Right, SeaWorld San Diego will debut its new coaster, the Tidal Twister, on May 24, as well as a new four-weekend concert series in early May called Viva la Música. Photo courtesy of Sea World

Right, SeaWorld San Diego will debut its new coaster, the Tidal Twister, on May 24, as well as a new four-weekend concert series in early May called Viva la Música. Photo courtesy of Sea World

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The various organizations at the 1,200-acre Balboa Park usually have their individual marketing teams come up with fun and enticing ways to bring more visitors to the park during the hotter season. Photo courtesy of Balboa Park

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Recently, the San Diego Zoo completed a $68 million exhibit dubbed the Conrad Prebys Africa Rocks, which transformed eight acres of the zoo into six new habitats that focus on biodiversity from the African continent. Photo courtesy of the San Diego Zoo

As summer approaches, attractions in San Diego County, like the San Diego Zoo, Balboa Park and SeaWorld San Diego, among others, ramp up their offerings in order to capitalize on the seasonal rush of visitors. For good reason.

According to the San Diego Tourism Authority, San Diego hosts nearly 35.8 million visitors a year. Tourism is the second largest industry in San Diego with visitors spending nearly $11.5 billion annually. A recent report conducted by the New York University School of Professional Studies states 80 percent of families take vacation during the summer, and earlier this year Forbes named San Diego as one of the top 14 destinations in the world to visit in 2019.

David Koontz, director of communications at SeaWorld San Diego, said the park is always actively working on creating new and exciting reasons for both pass members and first-time guests to visit.

New Roller Coaster

“At SeaWorld, we are constantly adding new attractions and refreshing existing attractions, exhibits and seasonal events,” he said, adding the park will debut its new coaster, the Tidal Twister, on May 24, as well as a new four-weekend concert series in early May called Viva La Musica, in collaboration with Coca-Cola.

Built by Skyline Attractions, LLC, headquartered in Orlando, Florida, the Tidal Twister is a horizontal, figure-eight, dueling coaster that accelerates to 30 mph, elevates 16 feet off the ground and holds a total of 16 passengers by way of two trains. Tidal Twister will be located in the northwest corner of the park, adjacent to the Aquaria touch pool and aquarium.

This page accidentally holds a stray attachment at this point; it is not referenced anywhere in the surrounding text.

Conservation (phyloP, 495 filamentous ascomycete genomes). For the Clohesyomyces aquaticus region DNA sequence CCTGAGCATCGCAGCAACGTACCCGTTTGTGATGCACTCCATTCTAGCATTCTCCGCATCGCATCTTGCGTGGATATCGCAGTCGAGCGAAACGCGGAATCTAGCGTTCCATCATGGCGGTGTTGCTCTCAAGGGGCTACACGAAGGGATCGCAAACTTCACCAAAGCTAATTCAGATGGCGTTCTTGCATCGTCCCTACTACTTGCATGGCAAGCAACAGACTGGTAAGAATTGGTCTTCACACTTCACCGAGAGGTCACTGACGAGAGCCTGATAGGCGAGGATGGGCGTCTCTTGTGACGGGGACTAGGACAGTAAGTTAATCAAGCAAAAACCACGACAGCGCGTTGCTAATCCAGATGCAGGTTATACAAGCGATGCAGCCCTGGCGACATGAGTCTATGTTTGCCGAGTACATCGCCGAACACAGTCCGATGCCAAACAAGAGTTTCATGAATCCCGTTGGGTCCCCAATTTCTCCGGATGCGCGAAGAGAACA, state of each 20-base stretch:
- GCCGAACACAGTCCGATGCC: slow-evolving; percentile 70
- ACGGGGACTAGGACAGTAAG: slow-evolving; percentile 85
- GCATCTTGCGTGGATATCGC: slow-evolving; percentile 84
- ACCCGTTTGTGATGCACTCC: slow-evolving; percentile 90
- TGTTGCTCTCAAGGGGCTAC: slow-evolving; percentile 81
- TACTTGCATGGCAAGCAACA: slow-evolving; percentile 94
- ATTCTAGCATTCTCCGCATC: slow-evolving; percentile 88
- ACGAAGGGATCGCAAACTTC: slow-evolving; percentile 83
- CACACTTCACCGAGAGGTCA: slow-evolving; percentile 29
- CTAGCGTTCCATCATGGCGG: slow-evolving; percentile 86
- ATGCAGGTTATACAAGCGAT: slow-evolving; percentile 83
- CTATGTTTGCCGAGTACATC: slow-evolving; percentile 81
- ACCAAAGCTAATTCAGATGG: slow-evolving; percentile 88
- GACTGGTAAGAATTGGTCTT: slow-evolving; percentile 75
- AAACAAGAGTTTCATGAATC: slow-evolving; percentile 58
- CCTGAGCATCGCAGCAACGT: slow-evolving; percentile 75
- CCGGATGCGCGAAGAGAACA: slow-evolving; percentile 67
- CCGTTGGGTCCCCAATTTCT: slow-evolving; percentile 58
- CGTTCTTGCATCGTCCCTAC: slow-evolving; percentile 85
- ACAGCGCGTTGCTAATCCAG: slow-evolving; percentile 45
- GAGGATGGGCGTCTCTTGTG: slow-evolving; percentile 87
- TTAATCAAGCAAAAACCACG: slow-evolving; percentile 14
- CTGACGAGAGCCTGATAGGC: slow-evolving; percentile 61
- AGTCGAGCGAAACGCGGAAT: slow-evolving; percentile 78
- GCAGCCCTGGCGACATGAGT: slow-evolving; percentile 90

Meanwhile, Viva la Musica is a Latin Music series that will feature live performances from regional Mexican musical artists, as well as food and beverage offerings, a live DJ and community dancers. The performances will take place at the Nautilus Amphitheater and will have an adjacent festival area called the Zocalo, located between Wild Arctic and the Penguin Encounter.

In 2018, SeaWorld Parks & Entertainment saw its first annual gain in attendance since 2015 and appeared to have finally shaken off the backlash it received post the 2013 documentary “Blackfish,” which questioned SeaWorld’s treatment of its killer whales. Last year, total visitation grew by approximately 1.8 million guests to reach 22.6 million, an increase of 8.6 percent. Company revenue also rose by 8.6 percent, reaching $1.37 billion in 2018.

Koontz said summer is the busiest time of year for visitation for the park, but declined to offer specific figures.

Reinvention

Paula Peter, marketing professor at San Diego State University, said destinations, much like SeaWorld, have to continue to reinvent themselves and focus more on the experiential offerings.

“SeaWorld is a very good example of a park that had to start reinventing itself to bypass controversy,” she said. “They now have rides that attract visitors more so than just their marine life. It is still a prominent part of their business, but if you go on their website, the first thing you see is a family on a ride. It is becoming more prevalent, not just for those trying to overcome bad press, to focus more on the experiential side.”

Peter said today’s consumer is demanding more and more of these types of experiences that don’t necessarily reflect what these parks were in the past or for a long time. Part of the reason for this, she said, is because of the social media era. Attendees don’t only want to create good memories, she said, they want what is also shareable online.